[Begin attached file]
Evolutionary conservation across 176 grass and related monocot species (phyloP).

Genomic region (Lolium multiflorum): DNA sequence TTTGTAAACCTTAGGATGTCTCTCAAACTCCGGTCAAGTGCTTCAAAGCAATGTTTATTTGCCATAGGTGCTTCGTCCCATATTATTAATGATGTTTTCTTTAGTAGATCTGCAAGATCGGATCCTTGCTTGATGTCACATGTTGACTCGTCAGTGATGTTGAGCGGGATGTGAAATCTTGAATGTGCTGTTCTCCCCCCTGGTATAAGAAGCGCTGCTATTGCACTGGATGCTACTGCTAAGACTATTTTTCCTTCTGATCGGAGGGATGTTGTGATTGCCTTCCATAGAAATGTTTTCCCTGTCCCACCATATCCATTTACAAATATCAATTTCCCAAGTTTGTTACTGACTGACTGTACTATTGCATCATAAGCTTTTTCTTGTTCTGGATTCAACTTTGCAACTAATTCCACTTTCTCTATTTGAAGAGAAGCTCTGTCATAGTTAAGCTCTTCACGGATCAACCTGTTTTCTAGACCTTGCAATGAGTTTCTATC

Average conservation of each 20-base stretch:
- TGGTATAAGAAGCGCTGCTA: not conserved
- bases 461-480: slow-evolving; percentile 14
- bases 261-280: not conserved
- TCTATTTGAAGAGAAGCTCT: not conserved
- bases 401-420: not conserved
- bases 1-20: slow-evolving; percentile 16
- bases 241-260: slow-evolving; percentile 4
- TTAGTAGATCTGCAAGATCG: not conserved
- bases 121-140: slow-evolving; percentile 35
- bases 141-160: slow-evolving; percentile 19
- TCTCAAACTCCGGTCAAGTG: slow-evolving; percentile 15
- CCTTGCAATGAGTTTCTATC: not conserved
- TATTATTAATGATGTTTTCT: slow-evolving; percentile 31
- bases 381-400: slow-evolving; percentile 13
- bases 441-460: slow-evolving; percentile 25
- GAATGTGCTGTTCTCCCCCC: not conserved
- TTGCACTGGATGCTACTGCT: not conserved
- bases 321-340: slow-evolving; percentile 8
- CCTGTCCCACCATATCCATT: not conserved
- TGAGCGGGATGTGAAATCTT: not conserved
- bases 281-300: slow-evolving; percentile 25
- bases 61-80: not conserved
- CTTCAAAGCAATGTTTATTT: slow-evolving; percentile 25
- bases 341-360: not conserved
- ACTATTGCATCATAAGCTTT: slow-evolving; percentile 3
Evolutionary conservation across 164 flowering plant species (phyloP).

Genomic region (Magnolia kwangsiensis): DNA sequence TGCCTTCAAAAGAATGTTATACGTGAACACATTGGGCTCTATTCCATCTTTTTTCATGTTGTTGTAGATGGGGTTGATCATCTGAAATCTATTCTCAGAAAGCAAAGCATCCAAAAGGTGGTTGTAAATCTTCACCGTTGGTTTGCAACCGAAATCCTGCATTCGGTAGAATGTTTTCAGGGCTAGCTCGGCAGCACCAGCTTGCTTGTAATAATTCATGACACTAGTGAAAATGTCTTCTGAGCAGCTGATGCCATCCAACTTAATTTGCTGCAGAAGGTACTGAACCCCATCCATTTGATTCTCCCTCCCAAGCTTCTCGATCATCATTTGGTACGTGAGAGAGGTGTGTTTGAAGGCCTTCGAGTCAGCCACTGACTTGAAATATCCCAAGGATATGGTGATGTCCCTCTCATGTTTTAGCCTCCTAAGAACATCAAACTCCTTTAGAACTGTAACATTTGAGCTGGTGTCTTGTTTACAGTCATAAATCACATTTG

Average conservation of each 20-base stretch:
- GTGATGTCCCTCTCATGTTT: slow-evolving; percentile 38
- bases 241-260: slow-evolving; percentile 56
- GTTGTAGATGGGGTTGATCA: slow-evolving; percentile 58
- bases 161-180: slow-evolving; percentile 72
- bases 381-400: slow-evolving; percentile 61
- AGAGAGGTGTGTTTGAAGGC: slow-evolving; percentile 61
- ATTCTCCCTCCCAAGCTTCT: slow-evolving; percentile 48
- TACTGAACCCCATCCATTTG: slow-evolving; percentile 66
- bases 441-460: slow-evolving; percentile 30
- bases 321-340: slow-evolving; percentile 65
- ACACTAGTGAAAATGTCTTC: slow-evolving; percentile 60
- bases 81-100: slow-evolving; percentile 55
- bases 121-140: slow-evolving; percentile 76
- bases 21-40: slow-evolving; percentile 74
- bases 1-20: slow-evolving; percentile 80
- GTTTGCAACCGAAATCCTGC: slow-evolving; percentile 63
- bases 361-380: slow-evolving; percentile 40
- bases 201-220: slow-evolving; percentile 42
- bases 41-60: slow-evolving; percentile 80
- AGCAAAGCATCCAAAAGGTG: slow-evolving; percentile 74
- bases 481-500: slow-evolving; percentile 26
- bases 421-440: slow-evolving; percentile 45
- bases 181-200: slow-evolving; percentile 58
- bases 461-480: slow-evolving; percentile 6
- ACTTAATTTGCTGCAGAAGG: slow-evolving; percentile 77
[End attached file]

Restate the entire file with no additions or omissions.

Evolutionary conservation across 176 grass and related monocot species (phyloP).

Genomic region (Lolium multiflorum): DNA sequence TTTGTAAACCTTAGGATGTCTCTCAAACTCCGGTCAAGTGCTTCAAAGCAATGTTTATTTGCCATAGGTGCTTCGTCCCATATTATTAATGATGTTTTCTTTAGTAGATCTGCAAGATCGGATCCTTGCTTGATGTCACATGTTGACTCGTCAGTGATGTTGAGCGGGATGTGAAATCTTGAATGTGCTGTTCTCCCCCCTGGTATAAGAAGCGCTGCTATTGCACTGGATGCTACTGCTAAGACTATTTTTCCTTCTGATCGGAGGGATGTTGTGATTGCCTTCCATAGAAATGTTTTCCCTGTCCCACCATATCCATTTACAAATATCAATTTCCCAAGTTTGTTACTGACTGACTGTACTATTGCATCATAAGCTTTTTCTTGTTCTGGATTCAACTTTGCAACTAATTCCACTTTCTCTATTTGAAGAGAAGCTCTGTCATAGTTAAGCTCTTCACGGATCAACCTGTTTTCTAGACCTTGCAATGAGTTTCTATC

Average conservation of each 20-base stretch:
- TGGTATAAGAAGCGCTGCTA: not conserved
- bases 461-480: slow-evolving; percentile 14
- bases 261-280: not conserved
- TCTATTTGAAGAGAAGCTCT: not conserved
- bases 401-420: not conserved
- bases 1-20: slow-evolving; percentile 16
- bases 241-260: slow-evolving; percentile 4
- TTAGTAGATCTGCAAGATCG: not conserved
- bases 121-140: slow-evolving; percentile 35
- bases 141-160: slow-evolving; percentile 19
- TCTCAAACTCCGGTCAAGTG: slow-evolving; percentile 15
- CCTTGCAATGAGTTTCTATC: not conserved
- TATTATTAATGATGTTTTCT: slow-evolving; percentile 31
- bases 381-400: slow-evolving; percentile 13
- bases 441-460: slow-evolving; percentile 25
- GAATGTGCTGTTCTCCCCCC: not conserved
- TTGCACTGGATGCTACTGCT: not conserved
- bases 321-340: slow-evolving; percentile 8
- CCTGTCCCACCATATCCATT: not conserved
- TGAGCGGGATGTGAAATCTT: not conserved
- bases 281-300: slow-evolving; percentile 25
- bases 61-80: not conserved
- CTTCAAAGCAATGTTTATTT: slow-evolving; percentile 25
- bases 341-360: not conserved
- ACTATTGCATCATAAGCTTT: slow-evolving; percentile 3
Evolutionary conservation across 164 flowering plant species (phyloP).

Genomic region (Magnolia kwangsiensis): DNA sequence TGCCTTCAAAAGAATGTTATACGTGAACACATTGGGCTCTATTCCATCTTTTTTCATGTTGTTGTAGATGGGGTTGATCATCTGAAATCTATTCTCAGAAAGCAAAGCATCCAAAAGGTGGTTGTAAATCTTCACCGTTGGTTTGCAACCGAAATCCTGCATTCGGTAGAATGTTTTCAGGGCTAGCTCGGCAGCACCAGCTTGCTTGTAATAATTCATGACACTAGTGAAAATGTCTTCTGAGCAGCTGATGCCATCCAACTTAATTTGCTGCAGAAGGTACTGAACCCCATCCATTTGATTCTCCCTCCCAAGCTTCTCGATCATCATTTGGTACGTGAGAGAGGTGTGTTTGAAGGCCTTCGAGTCAGCCACTGACTTGAAATATCCCAAGGATATGGTGATGTCCCTCTCATGTTTTAGCCTCCTAAGAACATCAAACTCCTTTAGAACTGTAACATTTGAGCTGGTGTCTTGTTTACAGTCATAAATCACATTTG

Average conservation of each 20-base stretch:
- GTGATGTCCCTCTCATGTTT: slow-evolving; percentile 38
- bases 241-260: slow-evolving; percentile 56
- GTTGTAGATGGGGTTGATCA: slow-evolving; percentile 58
- bases 161-180: slow-evolving; percentile 72
- bases 381-400: slow-evolving; percentile 61
- AGAGAGGTGTGTTTGAAGGC: slow-evolving; percentile 61
- ATTCTCCCTCCCAAGCTTCT: slow-evolving; percentile 48
- TACTGAACCCCATCCATTTG: slow-evolving; percentile 66
- bases 441-460: slow-evolving; percentile 30
- bases 321-340: slow-evolving; percentile 65
- ACACTAGTGAAAATGTCTTC: slow-evolving; percentile 60
- bases 81-100: slow-evolving; percentile 55
- bases 121-140: slow-evolving; percentile 76
- bases 21-40: slow-evolving; percentile 74
- bases 1-20: slow-evolving; percentile 80
- GTTTGCAACCGAAATCCTGC: slow-evolving; percentile 63
- bases 361-380: slow-evolving; percentile 40
- bases 201-220: slow-evolving; percentile 42
- bases 41-60: slow-evolving; percentile 80
- AGCAAAGCATCCAAAAGGTG: slow-evolving; percentile 74
- bases 481-500: slow-evolving; percentile 26
- bases 421-440: slow-evolving; percentile 45
- bases 181-200: slow-evolving; percentile 58
- bases 461-480: slow-evolving; percentile 6
- ACTTAATTTGCTGCAGAAGG: slow-evolving; percentile 77